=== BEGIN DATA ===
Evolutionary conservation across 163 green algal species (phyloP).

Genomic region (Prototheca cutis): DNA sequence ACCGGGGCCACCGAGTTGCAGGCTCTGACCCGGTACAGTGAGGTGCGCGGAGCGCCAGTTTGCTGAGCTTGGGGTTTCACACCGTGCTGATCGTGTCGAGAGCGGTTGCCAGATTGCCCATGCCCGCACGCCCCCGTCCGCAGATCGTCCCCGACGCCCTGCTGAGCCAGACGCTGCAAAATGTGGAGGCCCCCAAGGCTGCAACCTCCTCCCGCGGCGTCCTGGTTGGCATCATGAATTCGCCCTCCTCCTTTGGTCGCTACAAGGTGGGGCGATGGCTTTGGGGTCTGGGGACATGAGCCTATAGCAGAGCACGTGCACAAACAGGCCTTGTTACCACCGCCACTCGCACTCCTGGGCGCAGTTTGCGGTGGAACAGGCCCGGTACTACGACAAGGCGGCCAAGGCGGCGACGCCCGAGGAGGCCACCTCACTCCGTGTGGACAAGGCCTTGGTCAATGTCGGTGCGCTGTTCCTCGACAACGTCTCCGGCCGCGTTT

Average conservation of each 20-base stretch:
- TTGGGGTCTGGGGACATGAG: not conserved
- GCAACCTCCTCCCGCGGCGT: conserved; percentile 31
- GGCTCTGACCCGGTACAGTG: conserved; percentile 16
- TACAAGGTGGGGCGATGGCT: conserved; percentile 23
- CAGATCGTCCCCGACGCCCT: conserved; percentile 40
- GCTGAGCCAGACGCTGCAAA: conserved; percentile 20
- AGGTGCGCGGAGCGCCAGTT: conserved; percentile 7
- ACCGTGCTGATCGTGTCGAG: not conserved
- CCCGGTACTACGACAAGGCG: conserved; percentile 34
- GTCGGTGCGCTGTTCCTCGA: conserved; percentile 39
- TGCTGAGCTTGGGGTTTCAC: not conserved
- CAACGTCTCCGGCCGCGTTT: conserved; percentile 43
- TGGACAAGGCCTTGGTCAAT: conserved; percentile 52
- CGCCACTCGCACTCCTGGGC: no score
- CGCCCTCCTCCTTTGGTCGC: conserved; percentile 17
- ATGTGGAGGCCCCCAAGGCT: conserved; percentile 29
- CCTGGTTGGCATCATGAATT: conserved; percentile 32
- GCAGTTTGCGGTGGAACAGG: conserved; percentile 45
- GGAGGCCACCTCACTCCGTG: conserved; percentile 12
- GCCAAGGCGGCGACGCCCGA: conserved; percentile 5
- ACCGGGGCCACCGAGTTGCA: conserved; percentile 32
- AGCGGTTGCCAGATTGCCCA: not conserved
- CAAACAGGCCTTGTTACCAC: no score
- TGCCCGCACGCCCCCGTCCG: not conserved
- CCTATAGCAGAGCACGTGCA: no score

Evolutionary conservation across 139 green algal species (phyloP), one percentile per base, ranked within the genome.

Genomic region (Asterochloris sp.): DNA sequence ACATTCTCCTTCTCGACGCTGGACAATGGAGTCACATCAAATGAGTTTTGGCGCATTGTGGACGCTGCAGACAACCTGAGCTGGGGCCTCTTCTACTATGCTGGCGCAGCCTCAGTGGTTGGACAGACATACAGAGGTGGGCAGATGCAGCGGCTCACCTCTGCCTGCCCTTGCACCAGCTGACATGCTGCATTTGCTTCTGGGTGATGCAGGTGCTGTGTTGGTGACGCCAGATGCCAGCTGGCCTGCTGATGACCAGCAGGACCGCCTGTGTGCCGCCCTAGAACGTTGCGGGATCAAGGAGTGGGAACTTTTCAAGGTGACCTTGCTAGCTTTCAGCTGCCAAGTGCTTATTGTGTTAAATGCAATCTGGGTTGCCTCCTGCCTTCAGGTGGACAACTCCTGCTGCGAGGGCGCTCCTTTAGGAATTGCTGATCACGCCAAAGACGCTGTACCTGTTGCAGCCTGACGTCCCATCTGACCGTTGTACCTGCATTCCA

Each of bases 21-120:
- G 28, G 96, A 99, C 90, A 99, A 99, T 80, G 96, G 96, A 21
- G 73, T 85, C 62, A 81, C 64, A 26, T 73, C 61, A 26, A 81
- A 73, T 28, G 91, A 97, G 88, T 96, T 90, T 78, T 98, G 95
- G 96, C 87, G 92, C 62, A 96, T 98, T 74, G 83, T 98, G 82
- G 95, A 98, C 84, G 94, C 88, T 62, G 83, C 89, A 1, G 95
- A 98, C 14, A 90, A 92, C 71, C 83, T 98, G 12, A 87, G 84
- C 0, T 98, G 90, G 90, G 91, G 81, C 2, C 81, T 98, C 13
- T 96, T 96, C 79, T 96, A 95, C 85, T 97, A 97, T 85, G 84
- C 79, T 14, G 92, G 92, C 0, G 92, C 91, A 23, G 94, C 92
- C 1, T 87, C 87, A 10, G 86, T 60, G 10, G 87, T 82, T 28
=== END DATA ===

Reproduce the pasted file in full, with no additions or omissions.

Evolutionary conservation across 163 green algal species (phyloP).

Genomic region (Prototheca cutis): DNA sequence ACCGGGGCCACCGAGTTGCAGGCTCTGACCCGGTACAGTGAGGTGCGCGGAGCGCCAGTTTGCTGAGCTTGGGGTTTCACACCGTGCTGATCGTGTCGAGAGCGGTTGCCAGATTGCCCATGCCCGCACGCCCCCGTCCGCAGATCGTCCCCGACGCCCTGCTGAGCCAGACGCTGCAAAATGTGGAGGCCCCCAAGGCTGCAACCTCCTCCCGCGGCGTCCTGGTTGGCATCATGAATTCGCCCTCCTCCTTTGGTCGCTACAAGGTGGGGCGATGGCTTTGGGGTCTGGGGACATGAGCCTATAGCAGAGCACGTGCACAAACAGGCCTTGTTACCACCGCCACTCGCACTCCTGGGCGCAGTTTGCGGTGGAACAGGCCCGGTACTACGACAAGGCGGCCAAGGCGGCGACGCCCGAGGAGGCCACCTCACTCCGTGTGGACAAGGCCTTGGTCAATGTCGGTGCGCTGTTCCTCGACAACGTCTCCGGCCGCGTTT

Average conservation of each 20-base stretch:
- TTGGGGTCTGGGGACATGAG: not conserved
- GCAACCTCCTCCCGCGGCGT: conserved; percentile 31
- GGCTCTGACCCGGTACAGTG: conserved; percentile 16
- TACAAGGTGGGGCGATGGCT: conserved; percentile 23
- CAGATCGTCCCCGACGCCCT: conserved; percentile 40
- GCTGAGCCAGACGCTGCAAA: conserved; percentile 20
- AGGTGCGCGGAGCGCCAGTT: conserved; percentile 7
- ACCGTGCTGATCGTGTCGAG: not conserved
- CCCGGTACTACGACAAGGCG: conserved; percentile 34
- GTCGGTGCGCTGTTCCTCGA: conserved; percentile 39
- TGCTGAGCTTGGGGTTTCAC: not conserved
- CAACGTCTCCGGCCGCGTTT: conserved; percentile 43
- TGGACAAGGCCTTGGTCAAT: conserved; percentile 52
- CGCCACTCGCACTCCTGGGC: no score
- CGCCCTCCTCCTTTGGTCGC: conserved; percentile 17
- ATGTGGAGGCCCCCAAGGCT: conserved; percentile 29
- CCTGGTTGGCATCATGAATT: conserved; percentile 32
- GCAGTTTGCGGTGGAACAGG: conserved; percentile 45
- GGAGGCCACCTCACTCCGTG: conserved; percentile 12
- GCCAAGGCGGCGACGCCCGA: conserved; percentile 5
- ACCGGGGCCACCGAGTTGCA: conserved; percentile 32
- AGCGGTTGCCAGATTGCCCA: not conserved
- CAAACAGGCCTTGTTACCAC: no score
- TGCCCGCACGCCCCCGTCCG: not conserved
- CCTATAGCAGAGCACGTGCA: no score

Evolutionary conservation across 139 green algal species (phyloP), one percentile per base, ranked within the genome.

Genomic region (Asterochloris sp.): DNA sequence ACATTCTCCTTCTCGACGCTGGACAATGGAGTCACATCAAATGAGTTTTGGCGCATTGTGGACGCTGCAGACAACCTGAGCTGGGGCCTCTTCTACTATGCTGGCGCAGCCTCAGTGGTTGGACAGACATACAGAGGTGGGCAGATGCAGCGGCTCACCTCTGCCTGCCCTTGCACCAGCTGACATGCTGCATTTGCTTCTGGGTGATGCAGGTGCTGTGTTGGTGACGCCAGATGCCAGCTGGCCTGCTGATGACCAGCAGGACCGCCTGTGTGCCGCCCTAGAACGTTGCGGGATCAAGGAGTGGGAACTTTTCAAGGTGACCTTGCTAGCTTTCAGCTGCCAAGTGCTTATTGTGTTAAATGCAATCTGGGTTGCCTCCTGCCTTCAGGTGGACAACTCCTGCTGCGAGGGCGCTCCTTTAGGAATTGCTGATCACGCCAAAGACGCTGTACCTGTTGCAGCCTGACGTCCCATCTGACCGTTGTACCTGCATTCCA

Each of bases 21-120:
- G 28, G 96, A 99, C 90, A 99, A 99, T 80, G 96, G 96, A 21
- G 73, T 85, C 62, A 81, C 64, A 26, T 73, C 61, A 26, A 81
- A 73, T 28, G 91, A 97, G 88, T 96, T 90, T 78, T 98, G 95
- G 96, C 87, G 92, C 62, A 96, T 98, T 74, G 83, T 98, G 82
- G 95, A 98, C 84, G 94, C 88, T 62, G 83, C 89, A 1, G 95
- A 98, C 14, A 90, A 92, C 71, C 83, T 98, G 12, A 87, G 84
- C 0, T 98, G 90, G 90, G 91, G 81, C 2, C 81, T 98, C 13
- T 96, T 96, C 79, T 96, A 95, C 85, T 97, A 97, T 85, G 84
- C 79, T 14, G 92, G 92, C 0, G 92, C 91, A 23, G 94, C 92
- C 1, T 87, C 87, A 10, G 86, T 60, G 10, G 87, T 82, T 28